One Day – A Study In People

The other night I had a dream that Jack Whitehall was playing Dexter in a film of One Day. He was playing it as he does JP in Fresh Meat and I found it truly upsetting. I originally read One Day as the film was about to come out so that I’d read the book before the film and ended up not seeing the film because I wasn’t convinced by the casting. I still ponder on a regular basis who should play Dexter and Emma and was inspired to reread the book and ponder afresh after this alarming dream.


I didn’t mean to fully reread the book. I meant to dip in and out as part of a casual Friday evening and ended up staying awake until 2am and reading it cover to cover. Some books lose the sparkle after the suspense is gone, and you never know which are which until you return to them. I was surprised at how much I enjoyed One Day a second time around. I’m not really sure what I expected, but I didn’t expect to be quite so enthralled.

It’s quite a typical story I suppose, boy meets girl. It doesn’t need to be but it’s a format that’s become quite tired over the last decade. I think part of the problem is that it is obvious to anyone with a pulse that the boy and girl are formulaic caricatures that are meant to be together, yet due to a series of zany events and misunderstandings it doesn’t happen until the very end. One of the reasons One Day works so well as that it is a study of people. Dexter and Emma are so totally believable that really it becomes incidental whether they live happily ever after or not. They are real characters and their relationship is very real. This also means that the one day scenario, where the characters are revisited on the same day ever year for twenty years, never gets tired or feels like a device.

A basic premise – Emma and Dexter meet on the night of their graduation. She is an idealistic Yorkshire girl determined to change the world, he is a posh good-looking lad out for a good time. On their first meeting it’s clear that Emma is very keen on Dexter, less clear how he feels about her. It seems like a classic one night stand, yet same day next year Emma is writing to Dexter and he is thinking of her, and onwards it rumbles. It is fascinating to watch the two of them develop over the years, to watch the sum of their experiences bundle up in to the people they become. Dexter is particularly interesting. Emma follows a conventional path of idealism accompanied by a rubbish job, to success in a second choice field, but Dexter has always led a charmed life and sees no reason why that should change. There are many moments with Dexter where you see the person he could be, that he should be, yet his flimsier self, the self lurching after fun and excitement, wins. The most heart-wrenching is when he writes an impassioned letter to Emma from Bombay telling her how he really feels about her and asking her to come visit, only to get so distracted by drinks with some Dutch girls and lose the letter. It’s a real road not travelled, yet as one gets to know the characters more, particularly during the mid to late twenties, one gets the sense that Emma can do better. Dexter hits an unfortunate intersection between family tragedy and drug fuelled partying, which leads to some horrendous decisions and the best line in the book: ‘He has changed his shirt twice, showered in cold water, but still the perspiration comes bubbling up on his back and forehead, oily and viscous like water which perhaps is what it is.’ Turn the page and you are treated to an alarming description of what it’s like to drive whilst absolutely twatted. By contrast, at this stage Emma has a stable satisfactory life and is becoming contented with the person she is. They do not fit, yet the connection and relationship is there and utterly utterly convincing.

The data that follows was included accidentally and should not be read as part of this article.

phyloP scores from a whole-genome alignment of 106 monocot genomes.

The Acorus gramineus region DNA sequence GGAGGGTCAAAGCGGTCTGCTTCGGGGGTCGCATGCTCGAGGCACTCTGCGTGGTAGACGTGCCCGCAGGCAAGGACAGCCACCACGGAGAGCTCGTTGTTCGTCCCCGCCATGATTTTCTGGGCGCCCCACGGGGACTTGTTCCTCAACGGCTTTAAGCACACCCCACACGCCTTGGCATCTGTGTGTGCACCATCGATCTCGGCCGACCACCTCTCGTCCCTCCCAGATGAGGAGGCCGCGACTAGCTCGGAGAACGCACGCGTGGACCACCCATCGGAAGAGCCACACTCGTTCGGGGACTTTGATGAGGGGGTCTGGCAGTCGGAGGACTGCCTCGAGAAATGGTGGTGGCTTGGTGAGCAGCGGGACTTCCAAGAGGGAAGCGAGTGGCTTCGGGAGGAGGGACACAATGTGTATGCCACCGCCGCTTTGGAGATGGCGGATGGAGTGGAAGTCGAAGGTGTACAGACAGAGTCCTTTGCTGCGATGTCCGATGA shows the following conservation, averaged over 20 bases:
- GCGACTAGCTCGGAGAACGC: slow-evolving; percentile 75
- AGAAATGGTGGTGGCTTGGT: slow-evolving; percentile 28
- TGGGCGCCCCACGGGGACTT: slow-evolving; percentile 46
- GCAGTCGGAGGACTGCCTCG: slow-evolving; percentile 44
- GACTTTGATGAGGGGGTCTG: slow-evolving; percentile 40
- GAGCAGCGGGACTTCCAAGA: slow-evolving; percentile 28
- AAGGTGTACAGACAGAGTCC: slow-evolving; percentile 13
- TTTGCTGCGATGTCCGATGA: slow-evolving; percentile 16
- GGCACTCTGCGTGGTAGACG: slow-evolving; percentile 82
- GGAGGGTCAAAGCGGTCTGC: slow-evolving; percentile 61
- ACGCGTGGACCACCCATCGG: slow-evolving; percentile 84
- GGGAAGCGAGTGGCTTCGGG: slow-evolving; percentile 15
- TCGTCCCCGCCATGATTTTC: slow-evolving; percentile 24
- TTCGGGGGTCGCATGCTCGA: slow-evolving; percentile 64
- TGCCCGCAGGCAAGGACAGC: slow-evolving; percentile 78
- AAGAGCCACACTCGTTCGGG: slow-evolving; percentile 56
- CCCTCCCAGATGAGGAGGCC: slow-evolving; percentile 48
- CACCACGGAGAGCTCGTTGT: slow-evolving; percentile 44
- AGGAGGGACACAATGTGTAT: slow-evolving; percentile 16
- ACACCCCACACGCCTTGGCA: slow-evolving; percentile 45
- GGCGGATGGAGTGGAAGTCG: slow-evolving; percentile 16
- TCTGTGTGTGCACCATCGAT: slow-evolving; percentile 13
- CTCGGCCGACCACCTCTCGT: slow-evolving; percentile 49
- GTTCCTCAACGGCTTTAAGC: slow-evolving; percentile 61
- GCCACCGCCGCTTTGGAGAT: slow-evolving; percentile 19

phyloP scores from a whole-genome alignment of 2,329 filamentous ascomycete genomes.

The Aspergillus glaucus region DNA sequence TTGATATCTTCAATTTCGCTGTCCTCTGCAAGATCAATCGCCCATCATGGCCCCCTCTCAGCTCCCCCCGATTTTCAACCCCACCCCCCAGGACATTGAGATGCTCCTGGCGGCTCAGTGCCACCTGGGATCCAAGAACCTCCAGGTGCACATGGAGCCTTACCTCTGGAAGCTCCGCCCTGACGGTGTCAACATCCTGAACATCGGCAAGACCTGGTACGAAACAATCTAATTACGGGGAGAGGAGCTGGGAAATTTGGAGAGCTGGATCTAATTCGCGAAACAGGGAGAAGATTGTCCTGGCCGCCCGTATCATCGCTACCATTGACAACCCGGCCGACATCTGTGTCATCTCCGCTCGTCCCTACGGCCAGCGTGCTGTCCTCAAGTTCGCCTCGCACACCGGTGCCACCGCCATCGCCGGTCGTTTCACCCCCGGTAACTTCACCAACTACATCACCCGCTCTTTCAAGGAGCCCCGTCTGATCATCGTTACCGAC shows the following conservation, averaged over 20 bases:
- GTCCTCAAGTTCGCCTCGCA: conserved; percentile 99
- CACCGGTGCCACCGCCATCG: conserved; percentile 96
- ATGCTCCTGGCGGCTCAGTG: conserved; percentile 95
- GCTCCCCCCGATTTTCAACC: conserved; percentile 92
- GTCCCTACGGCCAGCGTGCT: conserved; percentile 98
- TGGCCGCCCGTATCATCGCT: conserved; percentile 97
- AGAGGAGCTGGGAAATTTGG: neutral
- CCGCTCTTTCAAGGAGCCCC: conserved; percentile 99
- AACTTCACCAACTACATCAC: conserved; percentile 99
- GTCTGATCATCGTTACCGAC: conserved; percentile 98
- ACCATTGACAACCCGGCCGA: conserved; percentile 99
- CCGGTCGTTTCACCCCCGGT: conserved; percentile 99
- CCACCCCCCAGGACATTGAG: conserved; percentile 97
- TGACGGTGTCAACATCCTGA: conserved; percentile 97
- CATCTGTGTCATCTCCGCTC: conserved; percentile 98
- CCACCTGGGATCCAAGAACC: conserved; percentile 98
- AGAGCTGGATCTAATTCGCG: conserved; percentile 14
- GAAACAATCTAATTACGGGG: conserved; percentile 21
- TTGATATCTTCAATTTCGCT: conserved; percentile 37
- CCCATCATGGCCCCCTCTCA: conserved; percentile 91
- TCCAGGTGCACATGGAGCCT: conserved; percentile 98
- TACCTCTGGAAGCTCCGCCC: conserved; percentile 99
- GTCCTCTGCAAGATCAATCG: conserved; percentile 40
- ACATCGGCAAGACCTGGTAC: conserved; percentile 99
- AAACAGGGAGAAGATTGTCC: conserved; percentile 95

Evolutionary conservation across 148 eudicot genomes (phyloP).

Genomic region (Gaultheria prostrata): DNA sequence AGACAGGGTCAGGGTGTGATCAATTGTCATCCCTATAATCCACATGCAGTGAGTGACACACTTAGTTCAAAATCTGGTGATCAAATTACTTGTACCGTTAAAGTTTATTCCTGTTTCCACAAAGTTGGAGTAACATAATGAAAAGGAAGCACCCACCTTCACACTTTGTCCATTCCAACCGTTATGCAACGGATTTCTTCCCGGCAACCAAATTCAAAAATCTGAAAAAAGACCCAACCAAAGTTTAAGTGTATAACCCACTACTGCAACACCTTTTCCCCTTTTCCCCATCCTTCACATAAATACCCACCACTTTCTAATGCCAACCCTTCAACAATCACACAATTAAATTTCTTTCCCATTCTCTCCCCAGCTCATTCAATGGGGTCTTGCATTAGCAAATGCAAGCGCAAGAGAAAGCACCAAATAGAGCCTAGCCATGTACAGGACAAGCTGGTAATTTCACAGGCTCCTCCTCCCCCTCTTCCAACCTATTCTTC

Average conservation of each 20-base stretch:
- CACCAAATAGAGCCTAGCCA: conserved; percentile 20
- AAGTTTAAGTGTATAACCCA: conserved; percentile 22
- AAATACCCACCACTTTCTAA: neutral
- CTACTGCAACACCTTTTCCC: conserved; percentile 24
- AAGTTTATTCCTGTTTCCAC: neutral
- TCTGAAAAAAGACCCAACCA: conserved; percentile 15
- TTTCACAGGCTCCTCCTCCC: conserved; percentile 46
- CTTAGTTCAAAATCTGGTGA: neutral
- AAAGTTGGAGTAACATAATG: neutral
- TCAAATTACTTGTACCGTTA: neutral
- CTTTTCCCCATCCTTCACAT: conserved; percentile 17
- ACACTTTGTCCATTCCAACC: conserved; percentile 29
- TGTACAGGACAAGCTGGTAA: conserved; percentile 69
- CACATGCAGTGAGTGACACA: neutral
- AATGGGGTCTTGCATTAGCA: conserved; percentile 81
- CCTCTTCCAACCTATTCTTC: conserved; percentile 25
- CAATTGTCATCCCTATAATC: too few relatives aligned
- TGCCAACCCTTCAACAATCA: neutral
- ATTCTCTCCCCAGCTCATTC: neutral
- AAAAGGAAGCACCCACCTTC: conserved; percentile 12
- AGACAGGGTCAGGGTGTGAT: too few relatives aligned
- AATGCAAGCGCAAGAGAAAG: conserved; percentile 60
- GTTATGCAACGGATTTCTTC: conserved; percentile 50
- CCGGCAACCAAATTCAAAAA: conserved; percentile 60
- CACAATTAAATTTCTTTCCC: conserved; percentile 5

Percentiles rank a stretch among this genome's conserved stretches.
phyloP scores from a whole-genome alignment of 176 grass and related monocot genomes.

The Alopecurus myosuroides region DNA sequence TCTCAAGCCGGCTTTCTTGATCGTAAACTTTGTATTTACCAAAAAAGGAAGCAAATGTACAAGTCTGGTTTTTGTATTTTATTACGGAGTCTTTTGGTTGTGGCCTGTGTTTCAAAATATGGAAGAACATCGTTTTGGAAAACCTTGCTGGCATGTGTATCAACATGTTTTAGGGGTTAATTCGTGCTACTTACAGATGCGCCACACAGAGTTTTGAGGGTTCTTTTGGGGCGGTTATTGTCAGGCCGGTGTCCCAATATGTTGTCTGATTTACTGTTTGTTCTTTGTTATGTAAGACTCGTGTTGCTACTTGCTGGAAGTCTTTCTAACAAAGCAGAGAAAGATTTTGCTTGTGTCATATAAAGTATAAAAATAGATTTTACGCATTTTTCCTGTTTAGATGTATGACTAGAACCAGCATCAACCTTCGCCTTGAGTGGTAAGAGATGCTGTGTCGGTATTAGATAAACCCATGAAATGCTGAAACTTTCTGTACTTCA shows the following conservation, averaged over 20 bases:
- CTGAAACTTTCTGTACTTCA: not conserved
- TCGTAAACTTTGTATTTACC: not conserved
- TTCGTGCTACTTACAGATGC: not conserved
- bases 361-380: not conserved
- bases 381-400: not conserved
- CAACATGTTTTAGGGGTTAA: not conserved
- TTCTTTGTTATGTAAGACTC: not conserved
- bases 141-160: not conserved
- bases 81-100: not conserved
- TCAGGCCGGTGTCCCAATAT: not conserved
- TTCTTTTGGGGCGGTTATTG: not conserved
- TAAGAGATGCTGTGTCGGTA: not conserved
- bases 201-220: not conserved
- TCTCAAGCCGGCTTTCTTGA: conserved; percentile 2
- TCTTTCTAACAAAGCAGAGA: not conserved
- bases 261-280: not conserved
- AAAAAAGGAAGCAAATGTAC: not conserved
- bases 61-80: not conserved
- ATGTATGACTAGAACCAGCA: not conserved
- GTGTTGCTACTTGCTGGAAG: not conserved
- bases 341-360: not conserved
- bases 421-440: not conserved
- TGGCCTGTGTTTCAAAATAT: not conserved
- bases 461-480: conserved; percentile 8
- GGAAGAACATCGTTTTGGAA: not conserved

I shan’t say anymore but because I really don’t want to spoil the book for those of you that haven’t read it. Next time, Gone Girl. I’m currently trying to figure out how to write about it without giving even one single detail away. An interesting challenge!


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1 Response »


  1. Ender’s Game by Orson Scott Card | The World According To Laura

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